After long rehab, Rogers homers in first game back

Detroit Tigers

LAKELAND, Fla. — Jake Rogers was passing around cowboy hats to teammates as he walked around the Tigers’ clubhouse Sunday morning. The team apparently had some lying around for a promotional video and gave some to him.

As Rogers chatted up Riley Greene and Spencer Torkelson, it was impossible to tell he was about to catch his first competitive game and get his first at-bats since July 18, 2021.

That was his final game with the Tigers before an elbow injury that led to Tommy John surgery later that year. He spent all of last year rehabbing, mostly here at the Tigers’ Spring Training complex, often alongside other pitchers and friends who were rehabbing from arm injuries.

Once the game started, it became clear soon enough that this meant something more than a typical Grapefruit League contest.

“It felt good to be back,” Rogers said. “I was kind of going a million miles an hour — not rushed, but trying to get the [pitch] clock in. Plus my heart was racing.

“Just having the nerves back felt really good. I love having the nerves. I get them a lot, and then once the first pitch comes in, it always goes away.”

Rogers missed this, getting behind the plate and controlling a game. The Tigers, in turn, missed him — not just the personality and sense of humor, but the strong arm and pitch-calling. Instead of spending last season developing Rogers, Detroit had to fill his void by trading for veteran Tucker Barnhart, who ultimately became a one-year rental.

Sunday was a good first step. It ended in a 10-6 loss against the Orioles, but it was a win to get Rogers back in game shape.

“It’s just nice to have him playing freely and not worrying about rehabbing,” manager A.J. Hinch said. “He’s the same guy I remember.”

Rogers caught five innings, though it must have felt longer thanks to Baltimore’s nine-run, 14-batter top of the fifth. For all the worry about the pitch clock, the Tigers’ only violation was from Jace Fry during that aforementioned fifth, which included six runs on five hits off Fry.

Rogers had one possible opportunity to show off the strength of his surgically repaired arm, but he didn’t get a chance due to a bit of clumsiness once Ryan McKenna got a good jump off first base in the third inning.

“I got stuck. I didn’t get the ball out of my glove. That’s step one,” Rogers said sheepishly. “I knew he was going to run; I’ve played against McKenna ever since High-A.”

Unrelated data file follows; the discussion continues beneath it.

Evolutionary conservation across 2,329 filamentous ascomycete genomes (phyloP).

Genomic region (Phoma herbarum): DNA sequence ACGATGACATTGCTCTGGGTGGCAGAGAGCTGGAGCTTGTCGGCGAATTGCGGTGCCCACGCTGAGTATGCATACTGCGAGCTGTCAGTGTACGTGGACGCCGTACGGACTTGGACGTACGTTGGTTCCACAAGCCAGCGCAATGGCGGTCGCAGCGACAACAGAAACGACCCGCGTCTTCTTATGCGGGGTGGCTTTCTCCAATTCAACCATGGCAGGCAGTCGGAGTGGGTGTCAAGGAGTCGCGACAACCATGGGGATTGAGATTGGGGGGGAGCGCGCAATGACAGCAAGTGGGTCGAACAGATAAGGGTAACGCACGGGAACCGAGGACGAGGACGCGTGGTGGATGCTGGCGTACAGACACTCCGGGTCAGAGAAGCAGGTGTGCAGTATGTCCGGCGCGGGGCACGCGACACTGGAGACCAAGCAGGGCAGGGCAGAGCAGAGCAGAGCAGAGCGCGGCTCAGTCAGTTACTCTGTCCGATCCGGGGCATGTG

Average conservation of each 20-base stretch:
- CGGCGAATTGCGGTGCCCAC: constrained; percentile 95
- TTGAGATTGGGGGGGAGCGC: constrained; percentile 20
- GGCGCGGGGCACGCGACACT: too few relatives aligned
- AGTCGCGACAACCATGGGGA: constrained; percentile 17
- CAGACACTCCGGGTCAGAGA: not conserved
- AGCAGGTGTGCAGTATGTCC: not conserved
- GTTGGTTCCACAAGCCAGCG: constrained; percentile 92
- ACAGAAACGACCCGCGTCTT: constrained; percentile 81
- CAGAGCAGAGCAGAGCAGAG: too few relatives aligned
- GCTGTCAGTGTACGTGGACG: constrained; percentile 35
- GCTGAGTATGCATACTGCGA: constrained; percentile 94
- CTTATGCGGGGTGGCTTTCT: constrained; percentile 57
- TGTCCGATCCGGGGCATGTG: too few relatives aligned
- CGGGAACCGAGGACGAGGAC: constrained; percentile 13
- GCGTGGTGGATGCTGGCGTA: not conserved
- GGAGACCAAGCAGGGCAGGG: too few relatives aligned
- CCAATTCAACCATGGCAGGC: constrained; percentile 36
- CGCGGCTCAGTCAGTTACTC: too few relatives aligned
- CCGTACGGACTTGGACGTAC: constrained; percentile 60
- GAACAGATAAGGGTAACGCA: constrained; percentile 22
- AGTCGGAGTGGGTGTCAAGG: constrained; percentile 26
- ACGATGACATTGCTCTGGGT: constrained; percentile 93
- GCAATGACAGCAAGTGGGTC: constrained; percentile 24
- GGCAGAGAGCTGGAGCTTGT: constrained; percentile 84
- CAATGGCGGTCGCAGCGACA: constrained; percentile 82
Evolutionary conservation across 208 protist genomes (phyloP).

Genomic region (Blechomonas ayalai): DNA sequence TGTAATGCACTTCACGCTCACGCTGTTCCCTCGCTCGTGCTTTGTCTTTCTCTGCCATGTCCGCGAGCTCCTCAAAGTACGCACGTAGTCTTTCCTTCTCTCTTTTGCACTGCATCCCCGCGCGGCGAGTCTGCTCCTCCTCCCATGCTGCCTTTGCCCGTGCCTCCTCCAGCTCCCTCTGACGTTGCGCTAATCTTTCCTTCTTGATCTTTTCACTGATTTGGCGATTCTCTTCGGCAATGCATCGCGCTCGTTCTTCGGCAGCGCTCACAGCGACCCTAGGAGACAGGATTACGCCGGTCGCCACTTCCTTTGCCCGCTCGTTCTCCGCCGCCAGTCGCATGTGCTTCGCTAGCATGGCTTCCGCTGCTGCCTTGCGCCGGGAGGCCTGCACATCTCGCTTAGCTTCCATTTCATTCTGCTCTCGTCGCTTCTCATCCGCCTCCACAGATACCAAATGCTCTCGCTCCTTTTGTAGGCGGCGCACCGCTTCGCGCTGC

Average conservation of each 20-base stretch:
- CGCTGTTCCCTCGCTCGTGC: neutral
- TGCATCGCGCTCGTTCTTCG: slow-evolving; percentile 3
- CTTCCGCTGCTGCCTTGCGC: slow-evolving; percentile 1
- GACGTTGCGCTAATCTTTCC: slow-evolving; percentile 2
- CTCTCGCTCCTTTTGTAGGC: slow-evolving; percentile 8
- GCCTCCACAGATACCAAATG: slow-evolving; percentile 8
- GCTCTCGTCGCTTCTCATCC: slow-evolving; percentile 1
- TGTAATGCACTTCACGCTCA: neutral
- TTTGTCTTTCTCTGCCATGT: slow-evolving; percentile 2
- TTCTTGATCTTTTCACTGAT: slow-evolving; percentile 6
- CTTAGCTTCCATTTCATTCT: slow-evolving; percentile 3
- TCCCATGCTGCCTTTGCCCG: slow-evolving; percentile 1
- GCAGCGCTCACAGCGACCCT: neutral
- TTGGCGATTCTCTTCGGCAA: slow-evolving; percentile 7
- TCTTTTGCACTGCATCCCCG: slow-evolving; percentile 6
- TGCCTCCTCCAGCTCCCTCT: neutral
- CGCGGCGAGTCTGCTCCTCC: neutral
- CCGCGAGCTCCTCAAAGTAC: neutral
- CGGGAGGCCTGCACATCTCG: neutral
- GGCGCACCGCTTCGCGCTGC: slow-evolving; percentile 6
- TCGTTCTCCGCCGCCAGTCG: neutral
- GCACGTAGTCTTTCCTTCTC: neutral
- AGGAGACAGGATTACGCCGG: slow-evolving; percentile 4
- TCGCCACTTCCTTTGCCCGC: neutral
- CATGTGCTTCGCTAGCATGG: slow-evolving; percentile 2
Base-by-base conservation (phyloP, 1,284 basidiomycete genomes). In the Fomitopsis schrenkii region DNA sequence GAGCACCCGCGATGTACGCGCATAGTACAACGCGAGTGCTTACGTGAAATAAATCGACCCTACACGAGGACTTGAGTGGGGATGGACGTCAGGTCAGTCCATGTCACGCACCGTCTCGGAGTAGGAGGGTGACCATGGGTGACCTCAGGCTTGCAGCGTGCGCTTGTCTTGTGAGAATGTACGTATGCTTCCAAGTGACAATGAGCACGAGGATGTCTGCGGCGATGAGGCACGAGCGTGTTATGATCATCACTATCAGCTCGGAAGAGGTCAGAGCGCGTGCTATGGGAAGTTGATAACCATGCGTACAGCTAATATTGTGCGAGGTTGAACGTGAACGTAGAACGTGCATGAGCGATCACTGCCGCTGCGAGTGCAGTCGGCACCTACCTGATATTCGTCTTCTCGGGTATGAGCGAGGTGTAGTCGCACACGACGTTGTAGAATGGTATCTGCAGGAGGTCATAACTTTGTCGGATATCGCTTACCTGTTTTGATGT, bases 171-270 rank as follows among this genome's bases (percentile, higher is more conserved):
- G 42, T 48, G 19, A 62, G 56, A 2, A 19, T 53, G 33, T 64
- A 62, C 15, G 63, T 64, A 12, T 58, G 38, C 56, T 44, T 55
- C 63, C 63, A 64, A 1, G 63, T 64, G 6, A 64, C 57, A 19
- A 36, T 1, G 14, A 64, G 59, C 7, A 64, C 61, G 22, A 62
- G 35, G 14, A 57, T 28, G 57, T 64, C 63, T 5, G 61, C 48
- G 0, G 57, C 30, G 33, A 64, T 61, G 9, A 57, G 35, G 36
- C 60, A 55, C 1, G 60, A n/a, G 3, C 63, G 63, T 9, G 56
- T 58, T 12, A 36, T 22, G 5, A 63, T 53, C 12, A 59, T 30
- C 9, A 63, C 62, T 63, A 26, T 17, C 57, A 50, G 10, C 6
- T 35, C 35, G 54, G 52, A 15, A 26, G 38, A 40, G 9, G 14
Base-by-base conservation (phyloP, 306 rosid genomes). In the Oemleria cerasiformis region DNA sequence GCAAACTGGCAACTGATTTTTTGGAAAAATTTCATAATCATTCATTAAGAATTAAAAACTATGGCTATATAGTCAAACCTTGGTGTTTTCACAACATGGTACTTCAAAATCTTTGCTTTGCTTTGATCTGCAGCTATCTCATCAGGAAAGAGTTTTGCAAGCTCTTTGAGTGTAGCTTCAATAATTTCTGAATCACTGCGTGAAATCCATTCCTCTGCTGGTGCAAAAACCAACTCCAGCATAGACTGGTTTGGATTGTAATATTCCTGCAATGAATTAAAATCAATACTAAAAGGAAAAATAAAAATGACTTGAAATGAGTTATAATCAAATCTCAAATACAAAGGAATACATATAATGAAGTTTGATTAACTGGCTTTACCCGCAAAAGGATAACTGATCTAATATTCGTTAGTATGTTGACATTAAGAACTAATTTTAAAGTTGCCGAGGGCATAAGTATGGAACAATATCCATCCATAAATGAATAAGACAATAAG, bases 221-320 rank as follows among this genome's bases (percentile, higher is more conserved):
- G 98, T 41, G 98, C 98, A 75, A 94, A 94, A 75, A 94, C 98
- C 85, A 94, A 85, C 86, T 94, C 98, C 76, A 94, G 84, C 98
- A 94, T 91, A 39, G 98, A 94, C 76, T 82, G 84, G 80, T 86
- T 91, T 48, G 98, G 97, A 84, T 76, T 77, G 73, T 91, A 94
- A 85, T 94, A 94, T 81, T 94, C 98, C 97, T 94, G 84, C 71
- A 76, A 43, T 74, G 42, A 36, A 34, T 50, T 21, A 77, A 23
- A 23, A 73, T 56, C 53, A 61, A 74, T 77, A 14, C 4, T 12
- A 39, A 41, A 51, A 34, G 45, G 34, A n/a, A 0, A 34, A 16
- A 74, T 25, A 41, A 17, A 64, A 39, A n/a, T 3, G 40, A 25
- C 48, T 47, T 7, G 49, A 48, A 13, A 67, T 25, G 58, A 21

However, Rogers had a chance to show his bat. And as he rounded the bases on an opposite-field homer in the fifth, he had to smile, having caught enough of a 96 mph fastball on an 0-2 pitch from former Tiger pitcher Reed Garrett to send a loft deep to right.

“He threw three heaters in a row,” Rogers said. “He dotted [the outside corner on] both, tried to sneak it by me again, and it hit the barrel. It felt pretty good. I hit it and kind of looked at it and took off running. I didn’t know if it was quite out. It snuck out a little bit.”

It’s a bit of irony. While Rogers has shown Major League-quality defense behind the plate for years, his swing kept him from cracking the Majors. He was finally showing progress in 2021, slugging five homers with a .920 OPS in his final 25 games before injury struck.

The Tigers head into this season with Eric Haase getting a well-earned chance as their starting catcher, but they need to figure out where Rogers, who will turn 28 in April, fits in their plans. It’s not just that Rogers is the last remnant of the Justin Verlander trade on Detroit’s roster. It’s the need for the Tigers to forge a longer-term plan at catcher after a four-year revolving door at the position ever since Detroit non-tendered James McCann.

If Rogers can hit, his defense is strong enough to forge at least a timeshare, allowing Haase to either get some rest or Rogers to potentially have some starts in left field again. But Spring Training is a ramp-up for Rogers to get him used to game action again. Time and results will tell if that’s enough. Detroit acquired Donny Sands from the Phillies in the Gregory Soto trade as another option. But the Tigers know Rogers, personality and all.

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